Nalbinding is the process of continually sewing a series of loose knots to make a fabric for any number of items from socks and mittens to dresses. Though many people think of it as a northern European art; as a skill, nalbinding has been dated back at least as early as 4th century Egypt, .
There are several beauties to this craft. The first is that it only requires a single blunt needle and yarn to make a project. The second is; though a bit more time consuming than knitting, a dropped stitch does not result in the unraveling of the work. There are also a number of stitch techniques which result in a variety of textures.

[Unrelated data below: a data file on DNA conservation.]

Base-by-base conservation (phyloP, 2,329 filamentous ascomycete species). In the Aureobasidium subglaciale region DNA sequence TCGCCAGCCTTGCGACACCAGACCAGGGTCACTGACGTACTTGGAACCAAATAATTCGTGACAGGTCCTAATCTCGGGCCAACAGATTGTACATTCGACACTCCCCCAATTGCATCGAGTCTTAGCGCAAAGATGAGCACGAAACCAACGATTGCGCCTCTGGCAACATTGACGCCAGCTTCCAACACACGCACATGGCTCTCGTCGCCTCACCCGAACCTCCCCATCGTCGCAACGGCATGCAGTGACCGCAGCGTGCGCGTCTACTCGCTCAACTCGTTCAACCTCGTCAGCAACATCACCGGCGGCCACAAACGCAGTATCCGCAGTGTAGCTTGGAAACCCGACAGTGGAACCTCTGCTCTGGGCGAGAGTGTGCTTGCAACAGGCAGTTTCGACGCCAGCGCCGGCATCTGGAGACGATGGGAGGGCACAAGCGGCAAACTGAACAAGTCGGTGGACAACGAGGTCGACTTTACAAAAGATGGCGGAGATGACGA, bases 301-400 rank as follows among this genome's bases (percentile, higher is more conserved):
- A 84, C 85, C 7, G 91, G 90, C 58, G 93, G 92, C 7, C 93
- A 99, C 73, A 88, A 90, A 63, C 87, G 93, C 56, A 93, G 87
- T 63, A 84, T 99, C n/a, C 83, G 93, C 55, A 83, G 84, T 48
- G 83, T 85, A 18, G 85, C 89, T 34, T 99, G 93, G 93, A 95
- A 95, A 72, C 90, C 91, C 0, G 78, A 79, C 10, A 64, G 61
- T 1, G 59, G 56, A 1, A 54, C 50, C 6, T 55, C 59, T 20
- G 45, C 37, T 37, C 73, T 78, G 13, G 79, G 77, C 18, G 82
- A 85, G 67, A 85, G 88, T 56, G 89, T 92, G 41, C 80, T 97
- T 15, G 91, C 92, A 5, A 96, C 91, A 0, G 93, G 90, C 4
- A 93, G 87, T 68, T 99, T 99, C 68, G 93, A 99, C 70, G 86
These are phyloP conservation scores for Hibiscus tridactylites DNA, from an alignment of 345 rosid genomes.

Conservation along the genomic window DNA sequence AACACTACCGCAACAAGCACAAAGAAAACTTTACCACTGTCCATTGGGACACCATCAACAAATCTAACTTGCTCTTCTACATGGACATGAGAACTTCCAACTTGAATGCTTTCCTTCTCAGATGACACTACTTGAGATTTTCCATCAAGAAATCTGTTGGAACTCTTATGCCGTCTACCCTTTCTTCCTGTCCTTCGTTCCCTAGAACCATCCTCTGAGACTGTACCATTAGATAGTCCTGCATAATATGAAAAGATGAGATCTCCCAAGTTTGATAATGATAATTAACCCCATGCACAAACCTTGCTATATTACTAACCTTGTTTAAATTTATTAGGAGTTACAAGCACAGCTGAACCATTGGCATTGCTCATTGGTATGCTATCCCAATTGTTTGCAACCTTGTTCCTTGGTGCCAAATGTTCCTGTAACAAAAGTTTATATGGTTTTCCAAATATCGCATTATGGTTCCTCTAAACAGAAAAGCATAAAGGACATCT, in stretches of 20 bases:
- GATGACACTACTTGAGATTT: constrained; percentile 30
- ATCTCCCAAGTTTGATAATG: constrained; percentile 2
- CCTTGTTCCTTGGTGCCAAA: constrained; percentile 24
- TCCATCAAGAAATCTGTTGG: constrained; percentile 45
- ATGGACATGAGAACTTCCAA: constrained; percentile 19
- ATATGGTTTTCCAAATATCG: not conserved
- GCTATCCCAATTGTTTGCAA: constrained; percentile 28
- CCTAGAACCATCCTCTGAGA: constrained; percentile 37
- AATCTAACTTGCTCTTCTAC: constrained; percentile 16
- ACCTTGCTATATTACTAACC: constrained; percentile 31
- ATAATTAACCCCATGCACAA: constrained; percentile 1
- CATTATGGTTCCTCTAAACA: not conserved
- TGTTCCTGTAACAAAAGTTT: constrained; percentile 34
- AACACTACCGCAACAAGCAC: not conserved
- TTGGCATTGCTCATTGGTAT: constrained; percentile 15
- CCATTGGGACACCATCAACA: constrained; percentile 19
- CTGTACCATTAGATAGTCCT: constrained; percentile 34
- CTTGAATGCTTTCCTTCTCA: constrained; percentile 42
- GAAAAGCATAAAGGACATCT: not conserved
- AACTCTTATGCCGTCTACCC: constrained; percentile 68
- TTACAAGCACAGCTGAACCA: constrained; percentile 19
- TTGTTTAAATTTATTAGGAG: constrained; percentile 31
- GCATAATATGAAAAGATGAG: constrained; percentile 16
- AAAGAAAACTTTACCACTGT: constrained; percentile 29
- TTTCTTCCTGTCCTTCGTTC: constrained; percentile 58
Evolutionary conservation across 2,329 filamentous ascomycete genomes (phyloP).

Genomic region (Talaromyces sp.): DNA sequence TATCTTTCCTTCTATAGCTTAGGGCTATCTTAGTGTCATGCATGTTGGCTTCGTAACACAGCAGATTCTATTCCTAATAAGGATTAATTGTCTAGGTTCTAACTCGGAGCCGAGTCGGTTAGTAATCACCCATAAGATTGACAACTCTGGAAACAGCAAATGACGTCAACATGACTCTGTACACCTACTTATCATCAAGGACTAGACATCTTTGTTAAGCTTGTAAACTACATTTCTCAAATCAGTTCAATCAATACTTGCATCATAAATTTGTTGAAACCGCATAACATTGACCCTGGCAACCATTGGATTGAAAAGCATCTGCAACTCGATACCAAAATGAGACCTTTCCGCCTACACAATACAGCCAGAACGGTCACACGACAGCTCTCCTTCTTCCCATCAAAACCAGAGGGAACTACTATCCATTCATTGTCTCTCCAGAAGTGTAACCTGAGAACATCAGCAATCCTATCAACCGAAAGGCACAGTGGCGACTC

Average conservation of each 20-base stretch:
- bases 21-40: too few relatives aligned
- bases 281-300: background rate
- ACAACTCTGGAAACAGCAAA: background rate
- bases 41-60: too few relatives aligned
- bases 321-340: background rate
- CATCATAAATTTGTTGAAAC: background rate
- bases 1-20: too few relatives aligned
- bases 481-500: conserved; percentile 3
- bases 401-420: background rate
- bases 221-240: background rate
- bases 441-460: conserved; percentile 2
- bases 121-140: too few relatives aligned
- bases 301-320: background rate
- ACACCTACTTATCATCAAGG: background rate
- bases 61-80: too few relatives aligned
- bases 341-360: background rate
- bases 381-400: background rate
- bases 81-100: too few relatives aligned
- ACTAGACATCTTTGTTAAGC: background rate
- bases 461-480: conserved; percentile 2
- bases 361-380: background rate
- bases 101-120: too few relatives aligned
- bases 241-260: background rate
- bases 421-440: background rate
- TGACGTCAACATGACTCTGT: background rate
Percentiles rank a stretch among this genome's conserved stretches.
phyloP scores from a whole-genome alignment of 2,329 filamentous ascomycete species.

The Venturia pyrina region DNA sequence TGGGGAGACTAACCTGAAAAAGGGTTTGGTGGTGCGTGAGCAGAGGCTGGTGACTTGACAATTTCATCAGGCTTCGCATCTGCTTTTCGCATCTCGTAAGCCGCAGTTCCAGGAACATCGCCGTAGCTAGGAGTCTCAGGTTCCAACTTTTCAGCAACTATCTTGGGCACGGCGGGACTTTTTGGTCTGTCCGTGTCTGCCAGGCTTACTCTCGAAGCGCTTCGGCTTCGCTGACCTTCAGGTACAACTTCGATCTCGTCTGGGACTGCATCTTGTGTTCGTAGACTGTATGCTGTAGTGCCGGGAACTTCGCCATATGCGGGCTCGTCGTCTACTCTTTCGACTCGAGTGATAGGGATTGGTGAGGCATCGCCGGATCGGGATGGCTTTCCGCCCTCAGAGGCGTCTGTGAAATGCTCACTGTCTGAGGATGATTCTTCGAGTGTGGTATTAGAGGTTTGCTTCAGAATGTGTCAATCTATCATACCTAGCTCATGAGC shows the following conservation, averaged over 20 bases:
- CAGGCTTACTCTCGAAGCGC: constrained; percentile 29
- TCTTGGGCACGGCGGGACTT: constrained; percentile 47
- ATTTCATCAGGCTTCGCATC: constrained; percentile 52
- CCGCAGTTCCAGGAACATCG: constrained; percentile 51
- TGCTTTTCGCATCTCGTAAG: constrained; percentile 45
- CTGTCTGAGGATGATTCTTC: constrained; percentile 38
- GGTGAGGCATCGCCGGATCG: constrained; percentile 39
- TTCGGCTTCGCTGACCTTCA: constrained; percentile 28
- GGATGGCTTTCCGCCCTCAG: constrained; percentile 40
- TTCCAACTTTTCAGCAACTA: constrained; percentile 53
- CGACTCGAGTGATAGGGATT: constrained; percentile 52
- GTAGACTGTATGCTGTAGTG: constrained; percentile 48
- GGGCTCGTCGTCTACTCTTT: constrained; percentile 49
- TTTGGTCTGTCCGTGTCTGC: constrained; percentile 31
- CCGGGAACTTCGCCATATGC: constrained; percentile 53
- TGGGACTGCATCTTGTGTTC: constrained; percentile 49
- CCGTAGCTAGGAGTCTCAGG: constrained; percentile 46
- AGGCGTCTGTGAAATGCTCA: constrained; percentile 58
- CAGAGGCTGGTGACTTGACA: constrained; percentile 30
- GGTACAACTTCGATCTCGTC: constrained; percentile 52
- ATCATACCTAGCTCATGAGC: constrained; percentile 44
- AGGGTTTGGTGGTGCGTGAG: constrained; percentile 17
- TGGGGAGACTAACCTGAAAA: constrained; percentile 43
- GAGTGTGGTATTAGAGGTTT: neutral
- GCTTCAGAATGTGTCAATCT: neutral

The York stitch presented in this video by Petra (www.youtube.com/user/pittyom) is a reasonably basic technique. It is frequently attributed to what is believed to be a 10th century sock made with the stitch discovered at the Coppergate dig in Jorvik/York, England. The stitch is diagrammed using what is known using Hansen’s classification as UU/OOO. In other words under under / over over over. The F1 and F2 as explained by Petra in the video is a reference to the method of connecting to the next row.
An image of the Coppergate sock can be found through the York Archaeological Trust at http://www.jorvik-viking-centre.co.uk/gallery/